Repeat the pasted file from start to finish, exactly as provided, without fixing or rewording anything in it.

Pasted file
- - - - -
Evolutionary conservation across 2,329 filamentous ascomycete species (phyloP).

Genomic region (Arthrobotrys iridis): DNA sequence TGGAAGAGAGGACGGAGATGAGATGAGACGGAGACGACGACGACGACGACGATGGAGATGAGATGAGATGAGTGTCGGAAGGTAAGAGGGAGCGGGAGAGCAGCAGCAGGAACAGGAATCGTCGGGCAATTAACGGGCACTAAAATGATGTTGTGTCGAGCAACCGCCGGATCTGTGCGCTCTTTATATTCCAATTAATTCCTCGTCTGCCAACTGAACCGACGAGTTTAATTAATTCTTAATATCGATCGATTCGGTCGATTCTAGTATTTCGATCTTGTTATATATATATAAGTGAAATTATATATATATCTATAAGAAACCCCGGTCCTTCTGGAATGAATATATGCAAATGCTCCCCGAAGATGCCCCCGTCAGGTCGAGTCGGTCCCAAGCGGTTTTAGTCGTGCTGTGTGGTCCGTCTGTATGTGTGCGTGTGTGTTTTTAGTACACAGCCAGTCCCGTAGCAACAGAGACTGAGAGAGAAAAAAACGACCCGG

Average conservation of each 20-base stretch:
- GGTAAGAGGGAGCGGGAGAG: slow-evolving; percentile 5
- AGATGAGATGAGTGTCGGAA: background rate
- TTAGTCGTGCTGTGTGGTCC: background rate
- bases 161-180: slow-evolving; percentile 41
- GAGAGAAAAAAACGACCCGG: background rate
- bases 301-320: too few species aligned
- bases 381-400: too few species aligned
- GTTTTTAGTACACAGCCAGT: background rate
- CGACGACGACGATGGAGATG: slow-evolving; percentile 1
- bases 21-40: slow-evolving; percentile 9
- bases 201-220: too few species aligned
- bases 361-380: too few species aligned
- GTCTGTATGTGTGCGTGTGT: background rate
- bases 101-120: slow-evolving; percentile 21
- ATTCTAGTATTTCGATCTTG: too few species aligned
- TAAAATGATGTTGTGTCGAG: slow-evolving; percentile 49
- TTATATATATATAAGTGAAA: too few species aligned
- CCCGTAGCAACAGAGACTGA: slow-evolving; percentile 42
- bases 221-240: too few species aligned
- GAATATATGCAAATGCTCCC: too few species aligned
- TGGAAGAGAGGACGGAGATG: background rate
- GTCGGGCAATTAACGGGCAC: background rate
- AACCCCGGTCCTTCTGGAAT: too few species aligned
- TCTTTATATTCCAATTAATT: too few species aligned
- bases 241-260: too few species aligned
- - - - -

Evolutionary conservation across 2,329 filamentous ascomycete species (phyloP).

Genomic region (Arthrobotrys iridis): DNA sequence TGGAAGAGAGGACGGAGATGAGATGAGACGGAGACGACGACGACGACGACGATGGAGATGAGATGAGATGAGTGTCGGAAGGTAAGAGGGAGCGGGAGAGCAGCAGCAGGAACAGGAATCGTCGGGCAATTAACGGGCACTAAAATGATGTTGTGTCGAGCAACCGCCGGATCTGTGCGCTCTTTATATTCCAATTAATTCCTCGTCTGCCAACTGAACCGACGAGTTTAATTAATTCTTAATATCGATCGATTCGGTCGATTCTAGTATTTCGATCTTGTTATATATATATAAGTGAAATTATATATATATCTATAAGAAACCCCGGTCCTTCTGGAATGAATATATGCAAATGCTCCCCGAAGATGCCCCCGTCAGGTCGAGTCGGTCCCAAGCGGTTTTAGTCGTGCTGTGTGGTCCGTCTGTATGTGTGCGTGTGTGTTTTTAGTACACAGCCAGTCCCGTAGCAACAGAGACTGAGAGAGAAAAAAACGACCCGG

Average conservation of each 20-base stretch:
- GGTAAGAGGGAGCGGGAGAG: slow-evolving; percentile 5
- AGATGAGATGAGTGTCGGAA: background rate
- TTAGTCGTGCTGTGTGGTCC: background rate
- bases 161-180: slow-evolving; percentile 41
- GAGAGAAAAAAACGACCCGG: background rate
- bases 301-320: too few species aligned
- bases 381-400: too few species aligned
- GTTTTTAGTACACAGCCAGT: background rate
- CGACGACGACGATGGAGATG: slow-evolving; percentile 1
- bases 21-40: slow-evolving; percentile 9
- bases 201-220: too few species aligned
- bases 361-380: too few species aligned
- GTCTGTATGTGTGCGTGTGT: background rate
- bases 101-120: slow-evolving; percentile 21
- ATTCTAGTATTTCGATCTTG: too few species aligned
- TAAAATGATGTTGTGTCGAG: slow-evolving; percentile 49
- TTATATATATATAAGTGAAA: too few species aligned
- CCCGTAGCAACAGAGACTGA: slow-evolving; percentile 42
- bases 221-240: too few species aligned
- GAATATATGCAAATGCTCCC: too few species aligned
- TGGAAGAGAGGACGGAGATG: background rate
- GTCGGGCAATTAACGGGCAC: background rate
- AACCCCGGTCCTTCTGGAAT: too few species aligned
- TCTTTATATTCCAATTAATT: too few species aligned
- bases 241-260: too few species aligned